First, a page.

“If there was ever a charity with my name on it, this is it!” Jeanne Beker said Wednesday of Dress for Success, an organization that provides disadvantaged women with stylish outfits for job interviews. The Canadian fashion icon was addressing the crowd at the Heel of a Good Time Fashion Fundraiser at Toronto’s The Fifth Social, where she was honoured for her support of the charity: she’s raised $100,000 in the last three years. FLARE caught up with Beker at the event, which included a fashion show plus live and silent auctions for goodies like Coach bags and Calvin Klein shoes.
“Dress for Success is a natural fit for me because it’s about sisterhood and about empowerment through fashion,” Beker said. The FashionTelevision channel host shared her job interview essentials, including a no-nonsense pump and a fresh, crisp blazer. She’s a fan of the pencil skirt—“It’s kind of sexy, but not overtly”—and pantyhose (no runs!), as well as tasteful accessories and a structured bag.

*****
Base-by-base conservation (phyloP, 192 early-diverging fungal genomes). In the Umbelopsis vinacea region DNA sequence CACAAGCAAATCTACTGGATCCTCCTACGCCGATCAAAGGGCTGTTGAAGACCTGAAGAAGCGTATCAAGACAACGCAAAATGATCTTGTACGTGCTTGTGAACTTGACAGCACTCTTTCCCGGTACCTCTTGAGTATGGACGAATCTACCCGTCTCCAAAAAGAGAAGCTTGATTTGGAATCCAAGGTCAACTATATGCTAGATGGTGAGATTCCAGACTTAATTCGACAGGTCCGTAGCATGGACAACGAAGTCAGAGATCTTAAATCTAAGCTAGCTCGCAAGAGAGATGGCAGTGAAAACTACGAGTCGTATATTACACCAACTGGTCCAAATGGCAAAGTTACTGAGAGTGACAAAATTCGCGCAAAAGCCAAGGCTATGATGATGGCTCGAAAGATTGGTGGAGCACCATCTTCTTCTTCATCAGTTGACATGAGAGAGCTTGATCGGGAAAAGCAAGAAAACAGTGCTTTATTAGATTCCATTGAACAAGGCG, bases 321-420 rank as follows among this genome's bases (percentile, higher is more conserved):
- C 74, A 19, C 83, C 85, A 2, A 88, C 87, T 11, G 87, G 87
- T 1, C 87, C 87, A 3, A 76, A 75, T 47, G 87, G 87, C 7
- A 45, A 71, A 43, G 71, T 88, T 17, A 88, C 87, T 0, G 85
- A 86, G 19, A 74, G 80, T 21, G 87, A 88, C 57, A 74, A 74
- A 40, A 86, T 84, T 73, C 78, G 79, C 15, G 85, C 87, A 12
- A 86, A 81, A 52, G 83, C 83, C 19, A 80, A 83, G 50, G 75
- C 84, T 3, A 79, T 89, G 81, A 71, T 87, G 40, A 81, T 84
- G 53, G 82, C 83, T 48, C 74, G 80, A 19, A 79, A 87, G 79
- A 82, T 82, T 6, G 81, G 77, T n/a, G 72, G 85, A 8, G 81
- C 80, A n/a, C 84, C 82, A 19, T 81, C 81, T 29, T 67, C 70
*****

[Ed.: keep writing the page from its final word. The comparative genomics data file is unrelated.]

Beker also described some memorable get-ups she wore job-hunting in the ’60s. Interviewing for Fairweather in Toronto’s Yorkdale mall, she rocked a “fabulous camel-coloured jersey mini-dress and brown leather sandals with a wooden stacked heel.” Another go-to was a blue satin shirt-dress with tiny polka dots from Unicorn, a Marilyn Brooks-owned boutique, paired with white go-go boots—and a pixie cut! Finally, Beker recalled the look she rocked at 16 when auditioning for the CBC sitcom Toby: a hot-pink knit skirt and matching short-sleeved top, textured white stockings, white patent-leather Mary Janes and long pigtails. (She wound up landing the role, which launched her career in television.)
An outfit can send a powerful message to a potential employer, she stressed: “It’s the biggest billboard you can give yourself! It’s how you telegraph who you are and what your potential is.”
Beker praised the hardworking volunteers of Dress for Success, whose efforts, she said, have transformed lives. “Clothing has the power to elevate, to transform, to raise the spirit and the psyche,” she said. “And I think that’s magical.”